Impersonation fraud, or CEO fraud, has been the scourge of UK boardrooms in recent years, particularly throughout the pandemic.
In this kind of phishing attack, cybercriminals impersonate key individuals within a company to target other employees. They then convince these individuals to hand over private information or convince them to make a wire transfer from the company account.
What is CEO fraud?
CEO fraud is a type of phishing scam where fraudsters use social engineering to convince employees within an organisation to divulge confidential information or carry out a wire transfer. Fraudsters pretend to be a senior figure at the company, for example a CEO or CTO, to establish a relationship with the target.
This scam causes some of the biggest company losses — for small and large organisations alike. In fact, £17.8 million was lost to this type of fraud across the UK in 2019. Employees must understand how these attacks are carried out and how to spot them to keep company information and funds out of the hands of criminals.
How CEO fraud works
Stage 1: Choosing the target
Unlike standard phishing attempts, fraudsters spend a great deal of time researching both their target and the person they intend to impersonate.
In an age where staying relevant online is critical for businesses, information is constantly posted about corporate events, trips and award ceremonies on company websites and employees' LinkedIn pages. Although seemingly harmless, these posts aiming to advertise the company can be used by threat actors to determine when a senior manager will be out of office.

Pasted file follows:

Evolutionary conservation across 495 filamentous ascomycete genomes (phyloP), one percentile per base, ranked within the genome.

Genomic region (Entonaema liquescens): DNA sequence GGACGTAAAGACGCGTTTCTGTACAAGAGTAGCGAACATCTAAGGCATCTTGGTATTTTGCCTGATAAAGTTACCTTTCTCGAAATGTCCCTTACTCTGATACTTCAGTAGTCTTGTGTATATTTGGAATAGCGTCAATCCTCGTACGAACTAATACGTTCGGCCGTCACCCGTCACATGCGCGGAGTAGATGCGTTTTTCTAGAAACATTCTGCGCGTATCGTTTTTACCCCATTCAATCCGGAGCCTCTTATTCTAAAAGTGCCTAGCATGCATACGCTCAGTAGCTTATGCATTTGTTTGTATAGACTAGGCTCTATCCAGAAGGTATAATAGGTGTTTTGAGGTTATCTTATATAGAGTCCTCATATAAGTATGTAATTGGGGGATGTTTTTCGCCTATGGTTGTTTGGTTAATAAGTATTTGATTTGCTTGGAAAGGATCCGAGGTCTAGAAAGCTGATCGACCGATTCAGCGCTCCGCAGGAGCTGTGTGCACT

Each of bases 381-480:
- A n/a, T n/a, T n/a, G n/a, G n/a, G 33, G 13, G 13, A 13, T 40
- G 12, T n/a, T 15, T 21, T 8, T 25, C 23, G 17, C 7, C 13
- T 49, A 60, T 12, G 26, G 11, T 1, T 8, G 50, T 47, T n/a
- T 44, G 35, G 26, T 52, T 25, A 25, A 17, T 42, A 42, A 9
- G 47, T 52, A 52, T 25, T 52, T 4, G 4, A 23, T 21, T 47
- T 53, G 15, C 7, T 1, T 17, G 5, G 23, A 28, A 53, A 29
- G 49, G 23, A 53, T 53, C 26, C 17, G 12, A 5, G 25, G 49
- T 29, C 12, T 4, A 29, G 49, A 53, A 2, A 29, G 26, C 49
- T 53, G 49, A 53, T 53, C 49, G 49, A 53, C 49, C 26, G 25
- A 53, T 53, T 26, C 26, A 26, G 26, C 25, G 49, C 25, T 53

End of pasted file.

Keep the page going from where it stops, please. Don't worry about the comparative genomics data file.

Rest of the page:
Once they identify who they’re going to impersonate, cybercriminals can explore their network, for example, the company’s sector, partners, transactions and updates. They can then work out who would be the best person to target, in other words, who would have the authority to disclose data or make a payment.
Stage 2: Manipulating the target
Once they’ve set up the perfect environment for the scam, the criminals send an email to the target either by hacking into the executive’s email directly or creating a similar address to appear authentic.
These emails normally contain a request for money or information. Although tricky to detect, they often contain the same tell-tale signs:
Sense of urgency: Cybercriminals want to catch employees off guard. By creating a sense of urgency and using phrases like “ASAP”, these fraudsters can convince their target to follow their instructions without taking a moment to assess the credibility of the request.
Leveraging seniority: There’s a reason cybercriminals go after the accounts of people within the C-suite. They know that requests to more junior employees are far more likely to be followed - even if the request itself is odd or breaks with usual process.
Requests for confidentiality: In these kinds of messages, there’s often a request to keep the transaction secret because it’s a highly confidential matter.